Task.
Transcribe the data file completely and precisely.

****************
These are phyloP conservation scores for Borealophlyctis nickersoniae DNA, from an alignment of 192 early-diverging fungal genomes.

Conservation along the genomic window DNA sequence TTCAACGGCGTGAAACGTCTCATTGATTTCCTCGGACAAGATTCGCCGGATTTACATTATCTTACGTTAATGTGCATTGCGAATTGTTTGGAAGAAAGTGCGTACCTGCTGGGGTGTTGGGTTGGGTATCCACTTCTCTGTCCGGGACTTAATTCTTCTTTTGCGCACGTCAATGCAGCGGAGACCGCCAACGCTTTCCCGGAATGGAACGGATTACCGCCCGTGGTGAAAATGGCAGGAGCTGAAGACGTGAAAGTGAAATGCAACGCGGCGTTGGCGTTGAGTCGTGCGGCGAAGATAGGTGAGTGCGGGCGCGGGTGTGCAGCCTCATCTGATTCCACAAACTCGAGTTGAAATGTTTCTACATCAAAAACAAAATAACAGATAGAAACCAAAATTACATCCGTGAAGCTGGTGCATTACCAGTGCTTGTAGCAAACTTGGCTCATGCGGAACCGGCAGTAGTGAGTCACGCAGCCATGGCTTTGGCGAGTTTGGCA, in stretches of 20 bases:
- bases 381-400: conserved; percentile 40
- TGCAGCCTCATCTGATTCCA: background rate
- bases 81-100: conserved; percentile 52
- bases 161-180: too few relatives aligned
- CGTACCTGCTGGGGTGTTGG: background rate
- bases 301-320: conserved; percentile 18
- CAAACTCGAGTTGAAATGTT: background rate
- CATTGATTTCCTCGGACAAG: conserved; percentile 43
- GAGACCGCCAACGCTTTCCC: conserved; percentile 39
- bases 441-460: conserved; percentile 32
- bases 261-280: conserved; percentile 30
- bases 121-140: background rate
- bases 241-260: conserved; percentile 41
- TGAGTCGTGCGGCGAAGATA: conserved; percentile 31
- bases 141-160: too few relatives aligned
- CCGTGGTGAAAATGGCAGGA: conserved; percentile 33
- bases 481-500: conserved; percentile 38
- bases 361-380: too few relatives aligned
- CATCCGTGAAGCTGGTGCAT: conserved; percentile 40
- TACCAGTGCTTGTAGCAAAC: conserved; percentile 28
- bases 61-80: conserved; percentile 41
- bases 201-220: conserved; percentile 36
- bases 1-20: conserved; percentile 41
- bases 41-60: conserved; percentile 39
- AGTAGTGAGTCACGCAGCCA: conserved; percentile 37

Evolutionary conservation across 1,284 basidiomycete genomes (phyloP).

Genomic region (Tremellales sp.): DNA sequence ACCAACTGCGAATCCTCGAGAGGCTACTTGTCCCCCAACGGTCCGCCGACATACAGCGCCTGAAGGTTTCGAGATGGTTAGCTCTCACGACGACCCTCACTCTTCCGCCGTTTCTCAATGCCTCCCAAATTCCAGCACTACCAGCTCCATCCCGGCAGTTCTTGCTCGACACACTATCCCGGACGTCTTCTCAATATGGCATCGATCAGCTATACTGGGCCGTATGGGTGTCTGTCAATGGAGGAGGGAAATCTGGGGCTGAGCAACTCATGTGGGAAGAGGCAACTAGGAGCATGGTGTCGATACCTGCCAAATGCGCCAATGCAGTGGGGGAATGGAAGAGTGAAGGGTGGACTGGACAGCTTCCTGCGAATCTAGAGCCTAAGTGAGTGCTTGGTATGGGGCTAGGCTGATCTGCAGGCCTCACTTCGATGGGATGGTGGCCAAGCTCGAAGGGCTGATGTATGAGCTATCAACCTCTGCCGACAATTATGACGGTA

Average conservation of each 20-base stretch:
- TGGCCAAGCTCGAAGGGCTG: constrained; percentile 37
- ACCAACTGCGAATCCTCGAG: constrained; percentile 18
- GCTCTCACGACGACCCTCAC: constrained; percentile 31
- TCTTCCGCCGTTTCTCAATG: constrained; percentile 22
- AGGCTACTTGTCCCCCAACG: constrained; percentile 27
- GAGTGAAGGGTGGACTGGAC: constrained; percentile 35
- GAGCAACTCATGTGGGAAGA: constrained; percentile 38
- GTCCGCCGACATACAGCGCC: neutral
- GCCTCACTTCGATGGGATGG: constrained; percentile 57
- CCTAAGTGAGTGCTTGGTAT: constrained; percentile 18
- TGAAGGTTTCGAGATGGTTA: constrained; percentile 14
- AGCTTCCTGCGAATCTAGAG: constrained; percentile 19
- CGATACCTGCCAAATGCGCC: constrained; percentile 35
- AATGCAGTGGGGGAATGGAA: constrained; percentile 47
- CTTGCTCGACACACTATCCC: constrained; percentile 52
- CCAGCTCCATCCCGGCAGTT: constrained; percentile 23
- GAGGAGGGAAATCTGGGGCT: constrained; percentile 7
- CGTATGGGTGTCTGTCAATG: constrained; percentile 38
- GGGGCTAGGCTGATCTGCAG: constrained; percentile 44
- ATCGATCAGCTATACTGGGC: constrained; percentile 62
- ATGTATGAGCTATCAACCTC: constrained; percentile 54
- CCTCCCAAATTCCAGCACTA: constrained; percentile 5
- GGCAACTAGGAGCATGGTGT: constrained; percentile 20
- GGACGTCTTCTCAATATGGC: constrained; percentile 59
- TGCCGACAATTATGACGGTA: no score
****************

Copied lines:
These are phyloP conservation scores for Borealophlyctis nickersoniae DNA, from an alignment of 192 early-diverging fungal genomes.

Conservation along the genomic window DNA sequence TTCAACGGCGTGAAACGTCTCATTGATTTCCTCGGACAAGATTCGCCGGATTTACATTATCTTACGTTAATGTGCATTGCGAATTGTTTGGAAGAAAGTGCGTACCTGCTGGGGTGTTGGGTTGGGTATCCACTTCTCTGTCCGGGACTTAATTCTTCTTTTGCGCACGTCAATGCAGCGGAGACCGCCAACGCTTTCCCGGAATGGAACGGATTACCGCCCGTGGTGAAAATGGCAGGAGCTGAAGACGTGAAAGTGAAATGCAACGCGGCGTTGGCGTTGAGTCGTGCGGCGAAGATAGGTGAGTGCGGGCGCGGGTGTGCAGCCTCATCTGATTCCACAAACTCGAGTTGAAATGTTTCTACATCAAAAACAAAATAACAGATAGAAACCAAAATTACATCCGTGAAGCTGGTGCATTACCAGTGCTTGTAGCAAACTTGGCTCATGCGGAACCGGCAGTAGTGAGTCACGCAGCCATGGCTTTGGCGAGTTTGGCA, in stretches of 20 bases:
- bases 381-400: conserved; percentile 40
- TGCAGCCTCATCTGATTCCA: background rate
- bases 81-100: conserved; percentile 52
- bases 161-180: too few relatives aligned
- CGTACCTGCTGGGGTGTTGG: background rate
- bases 301-320: conserved; percentile 18
- CAAACTCGAGTTGAAATGTT: background rate
- CATTGATTTCCTCGGACAAG: conserved; percentile 43
- GAGACCGCCAACGCTTTCCC: conserved; percentile 39
- bases 441-460: conserved; percentile 32
- bases 261-280: conserved; percentile 30
- bases 121-140: background rate
- bases 241-260: conserved; percentile 41
- TGAGTCGTGCGGCGAAGATA: conserved; percentile 31
- bases 141-160: too few relatives aligned
- CCGTGGTGAAAATGGCAGGA: conserved; percentile 33
- bases 481-500: conserved; percentile 38
- bases 361-380: too few relatives aligned
- CATCCGTGAAGCTGGTGCAT: conserved; percentile 40
- TACCAGTGCTTGTAGCAAAC: conserved; percentile 28
- bases 61-80: conserved; percentile 41
- bases 201-220: conserved; percentile 36
- bases 1-20: conserved; percentile 41
- bases 41-60: conserved; percentile 39
- AGTAGTGAGTCACGCAGCCA: conserved; percentile 37

Evolutionary conservation across 1,284 basidiomycete genomes (phyloP).

Genomic region (Tremellales sp.): DNA sequence ACCAACTGCGAATCCTCGAGAGGCTACTTGTCCCCCAACGGTCCGCCGACATACAGCGCCTGAAGGTTTCGAGATGGTTAGCTCTCACGACGACCCTCACTCTTCCGCCGTTTCTCAATGCCTCCCAAATTCCAGCACTACCAGCTCCATCCCGGCAGTTCTTGCTCGACACACTATCCCGGACGTCTTCTCAATATGGCATCGATCAGCTATACTGGGCCGTATGGGTGTCTGTCAATGGAGGAGGGAAATCTGGGGCTGAGCAACTCATGTGGGAAGAGGCAACTAGGAGCATGGTGTCGATACCTGCCAAATGCGCCAATGCAGTGGGGGAATGGAAGAGTGAAGGGTGGACTGGACAGCTTCCTGCGAATCTAGAGCCTAAGTGAGTGCTTGGTATGGGGCTAGGCTGATCTGCAGGCCTCACTTCGATGGGATGGTGGCCAAGCTCGAAGGGCTGATGTATGAGCTATCAACCTCTGCCGACAATTATGACGGTA

Average conservation of each 20-base stretch:
- TGGCCAAGCTCGAAGGGCTG: constrained; percentile 37
- ACCAACTGCGAATCCTCGAG: constrained; percentile 18
- GCTCTCACGACGACCCTCAC: constrained; percentile 31
- TCTTCCGCCGTTTCTCAATG: constrained; percentile 22
- AGGCTACTTGTCCCCCAACG: constrained; percentile 27
- GAGTGAAGGGTGGACTGGAC: constrained; percentile 35
- GAGCAACTCATGTGGGAAGA: constrained; percentile 38
- GTCCGCCGACATACAGCGCC: neutral
- GCCTCACTTCGATGGGATGG: constrained; percentile 57
- CCTAAGTGAGTGCTTGGTAT: constrained; percentile 18
- TGAAGGTTTCGAGATGGTTA: constrained; percentile 14
- AGCTTCCTGCGAATCTAGAG: constrained; percentile 19
- CGATACCTGCCAAATGCGCC: constrained; percentile 35
- AATGCAGTGGGGGAATGGAA: constrained; percentile 47
- CTTGCTCGACACACTATCCC: constrained; percentile 52
- CCAGCTCCATCCCGGCAGTT: constrained; percentile 23
- GAGGAGGGAAATCTGGGGCT: constrained; percentile 7
- CGTATGGGTGTCTGTCAATG: constrained; percentile 38
- GGGGCTAGGCTGATCTGCAG: constrained; percentile 44
- ATCGATCAGCTATACTGGGC: constrained; percentile 62
- ATGTATGAGCTATCAACCTC: constrained; percentile 54
- CCTCCCAAATTCCAGCACTA: constrained; percentile 5
- GGCAACTAGGAGCATGGTGT: constrained; percentile 20
- GGACGTCTTCTCAATATGGC: constrained; percentile 59
- TGCCGACAATTATGACGGTA: no score